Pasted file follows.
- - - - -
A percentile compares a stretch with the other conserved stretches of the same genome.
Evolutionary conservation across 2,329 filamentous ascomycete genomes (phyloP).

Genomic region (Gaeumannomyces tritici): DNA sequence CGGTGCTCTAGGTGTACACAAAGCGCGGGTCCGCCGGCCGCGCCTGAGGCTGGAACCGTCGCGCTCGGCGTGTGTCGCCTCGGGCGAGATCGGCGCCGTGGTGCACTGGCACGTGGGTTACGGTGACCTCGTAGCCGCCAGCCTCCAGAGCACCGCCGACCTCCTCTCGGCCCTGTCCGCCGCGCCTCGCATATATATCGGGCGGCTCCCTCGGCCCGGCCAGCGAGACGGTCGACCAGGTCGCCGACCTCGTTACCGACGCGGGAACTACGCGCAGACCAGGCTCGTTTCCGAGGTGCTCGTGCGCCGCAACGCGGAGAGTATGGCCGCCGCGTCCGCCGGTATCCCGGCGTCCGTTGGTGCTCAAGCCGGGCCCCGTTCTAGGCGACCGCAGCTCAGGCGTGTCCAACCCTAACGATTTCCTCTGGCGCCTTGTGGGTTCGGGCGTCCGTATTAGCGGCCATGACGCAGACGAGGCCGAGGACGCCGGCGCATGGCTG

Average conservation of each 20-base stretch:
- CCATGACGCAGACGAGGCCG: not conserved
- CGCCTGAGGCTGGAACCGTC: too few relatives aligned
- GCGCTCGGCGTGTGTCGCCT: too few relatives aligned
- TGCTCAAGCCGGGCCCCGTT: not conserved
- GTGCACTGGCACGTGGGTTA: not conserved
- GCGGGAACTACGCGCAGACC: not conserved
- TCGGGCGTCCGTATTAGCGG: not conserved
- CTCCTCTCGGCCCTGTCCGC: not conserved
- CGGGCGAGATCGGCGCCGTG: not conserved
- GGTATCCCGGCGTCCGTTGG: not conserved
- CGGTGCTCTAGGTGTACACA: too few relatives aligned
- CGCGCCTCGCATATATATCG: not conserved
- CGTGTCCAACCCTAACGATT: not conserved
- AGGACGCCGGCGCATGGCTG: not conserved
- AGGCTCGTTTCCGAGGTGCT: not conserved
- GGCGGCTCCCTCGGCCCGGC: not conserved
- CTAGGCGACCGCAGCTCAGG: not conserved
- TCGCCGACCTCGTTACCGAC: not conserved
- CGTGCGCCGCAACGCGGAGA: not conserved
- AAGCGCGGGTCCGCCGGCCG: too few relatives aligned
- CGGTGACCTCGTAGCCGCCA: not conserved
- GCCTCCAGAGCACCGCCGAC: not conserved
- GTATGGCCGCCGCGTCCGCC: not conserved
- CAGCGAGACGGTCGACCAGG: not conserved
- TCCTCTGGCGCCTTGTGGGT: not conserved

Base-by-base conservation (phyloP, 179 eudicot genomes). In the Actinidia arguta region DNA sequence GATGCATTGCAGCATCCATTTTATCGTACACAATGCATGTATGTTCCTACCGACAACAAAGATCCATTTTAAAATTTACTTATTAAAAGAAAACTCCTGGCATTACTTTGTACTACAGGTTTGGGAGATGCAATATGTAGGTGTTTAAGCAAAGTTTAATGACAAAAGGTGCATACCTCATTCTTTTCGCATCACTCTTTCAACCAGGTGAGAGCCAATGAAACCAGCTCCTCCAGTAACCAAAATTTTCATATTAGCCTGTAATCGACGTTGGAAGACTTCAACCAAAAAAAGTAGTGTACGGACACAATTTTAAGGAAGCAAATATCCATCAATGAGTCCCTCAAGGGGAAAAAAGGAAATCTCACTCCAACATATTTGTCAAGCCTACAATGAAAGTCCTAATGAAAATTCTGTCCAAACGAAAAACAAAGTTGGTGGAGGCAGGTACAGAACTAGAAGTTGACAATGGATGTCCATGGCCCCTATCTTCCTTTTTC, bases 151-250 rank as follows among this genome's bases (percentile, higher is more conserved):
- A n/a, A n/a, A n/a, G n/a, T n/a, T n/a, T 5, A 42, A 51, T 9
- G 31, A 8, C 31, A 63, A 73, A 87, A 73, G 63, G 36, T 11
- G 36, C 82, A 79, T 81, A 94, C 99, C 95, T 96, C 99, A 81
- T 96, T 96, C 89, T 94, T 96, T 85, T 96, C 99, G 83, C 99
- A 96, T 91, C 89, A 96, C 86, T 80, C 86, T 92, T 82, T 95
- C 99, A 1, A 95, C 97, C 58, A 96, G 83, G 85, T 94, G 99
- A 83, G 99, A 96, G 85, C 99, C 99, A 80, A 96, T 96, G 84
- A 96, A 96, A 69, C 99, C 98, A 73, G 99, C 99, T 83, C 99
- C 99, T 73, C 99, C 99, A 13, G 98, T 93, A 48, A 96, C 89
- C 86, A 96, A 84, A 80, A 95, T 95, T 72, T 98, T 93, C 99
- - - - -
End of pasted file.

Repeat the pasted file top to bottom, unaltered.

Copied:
A percentile compares a stretch with the other conserved stretches of the same genome.
Evolutionary conservation across 2,329 filamentous ascomycete genomes (phyloP).

Genomic region (Gaeumannomyces tritici): DNA sequence CGGTGCTCTAGGTGTACACAAAGCGCGGGTCCGCCGGCCGCGCCTGAGGCTGGAACCGTCGCGCTCGGCGTGTGTCGCCTCGGGCGAGATCGGCGCCGTGGTGCACTGGCACGTGGGTTACGGTGACCTCGTAGCCGCCAGCCTCCAGAGCACCGCCGACCTCCTCTCGGCCCTGTCCGCCGCGCCTCGCATATATATCGGGCGGCTCCCTCGGCCCGGCCAGCGAGACGGTCGACCAGGTCGCCGACCTCGTTACCGACGCGGGAACTACGCGCAGACCAGGCTCGTTTCCGAGGTGCTCGTGCGCCGCAACGCGGAGAGTATGGCCGCCGCGTCCGCCGGTATCCCGGCGTCCGTTGGTGCTCAAGCCGGGCCCCGTTCTAGGCGACCGCAGCTCAGGCGTGTCCAACCCTAACGATTTCCTCTGGCGCCTTGTGGGTTCGGGCGTCCGTATTAGCGGCCATGACGCAGACGAGGCCGAGGACGCCGGCGCATGGCTG

Average conservation of each 20-base stretch:
- CCATGACGCAGACGAGGCCG: not conserved
- CGCCTGAGGCTGGAACCGTC: too few relatives aligned
- GCGCTCGGCGTGTGTCGCCT: too few relatives aligned
- TGCTCAAGCCGGGCCCCGTT: not conserved
- GTGCACTGGCACGTGGGTTA: not conserved
- GCGGGAACTACGCGCAGACC: not conserved
- TCGGGCGTCCGTATTAGCGG: not conserved
- CTCCTCTCGGCCCTGTCCGC: not conserved
- CGGGCGAGATCGGCGCCGTG: not conserved
- GGTATCCCGGCGTCCGTTGG: not conserved
- CGGTGCTCTAGGTGTACACA: too few relatives aligned
- CGCGCCTCGCATATATATCG: not conserved
- CGTGTCCAACCCTAACGATT: not conserved
- AGGACGCCGGCGCATGGCTG: not conserved
- AGGCTCGTTTCCGAGGTGCT: not conserved
- GGCGGCTCCCTCGGCCCGGC: not conserved
- CTAGGCGACCGCAGCTCAGG: not conserved
- TCGCCGACCTCGTTACCGAC: not conserved
- CGTGCGCCGCAACGCGGAGA: not conserved
- AAGCGCGGGTCCGCCGGCCG: too few relatives aligned
- CGGTGACCTCGTAGCCGCCA: not conserved
- GCCTCCAGAGCACCGCCGAC: not conserved
- GTATGGCCGCCGCGTCCGCC: not conserved
- CAGCGAGACGGTCGACCAGG: not conserved
- TCCTCTGGCGCCTTGTGGGT: not conserved

Base-by-base conservation (phyloP, 179 eudicot genomes). In the Actinidia arguta region DNA sequence GATGCATTGCAGCATCCATTTTATCGTACACAATGCATGTATGTTCCTACCGACAACAAAGATCCATTTTAAAATTTACTTATTAAAAGAAAACTCCTGGCATTACTTTGTACTACAGGTTTGGGAGATGCAATATGTAGGTGTTTAAGCAAAGTTTAATGACAAAAGGTGCATACCTCATTCTTTTCGCATCACTCTTTCAACCAGGTGAGAGCCAATGAAACCAGCTCCTCCAGTAACCAAAATTTTCATATTAGCCTGTAATCGACGTTGGAAGACTTCAACCAAAAAAAGTAGTGTACGGACACAATTTTAAGGAAGCAAATATCCATCAATGAGTCCCTCAAGGGGAAAAAAGGAAATCTCACTCCAACATATTTGTCAAGCCTACAATGAAAGTCCTAATGAAAATTCTGTCCAAACGAAAAACAAAGTTGGTGGAGGCAGGTACAGAACTAGAAGTTGACAATGGATGTCCATGGCCCCTATCTTCCTTTTTC, bases 151-250 rank as follows among this genome's bases (percentile, higher is more conserved):
- A n/a, A n/a, A n/a, G n/a, T n/a, T n/a, T 5, A 42, A 51, T 9
- G 31, A 8, C 31, A 63, A 73, A 87, A 73, G 63, G 36, T 11
- G 36, C 82, A 79, T 81, A 94, C 99, C 95, T 96, C 99, A 81
- T 96, T 96, C 89, T 94, T 96, T 85, T 96, C 99, G 83, C 99
- A 96, T 91, C 89, A 96, C 86, T 80, C 86, T 92, T 82, T 95
- C 99, A 1, A 95, C 97, C 58, A 96, G 83, G 85, T 94, G 99
- A 83, G 99, A 96, G 85, C 99, C 99, A 80, A 96, T 96, G 84
- A 96, A 96, A 69, C 99, C 98, A 73, G 99, C 99, T 83, C 99
- C 99, T 73, C 99, C 99, A 13, G 98, T 93, A 48, A 96, C 89
- C 86, A 96, A 84, A 80, A 95, T 95, T 72, T 98, T 93, C 99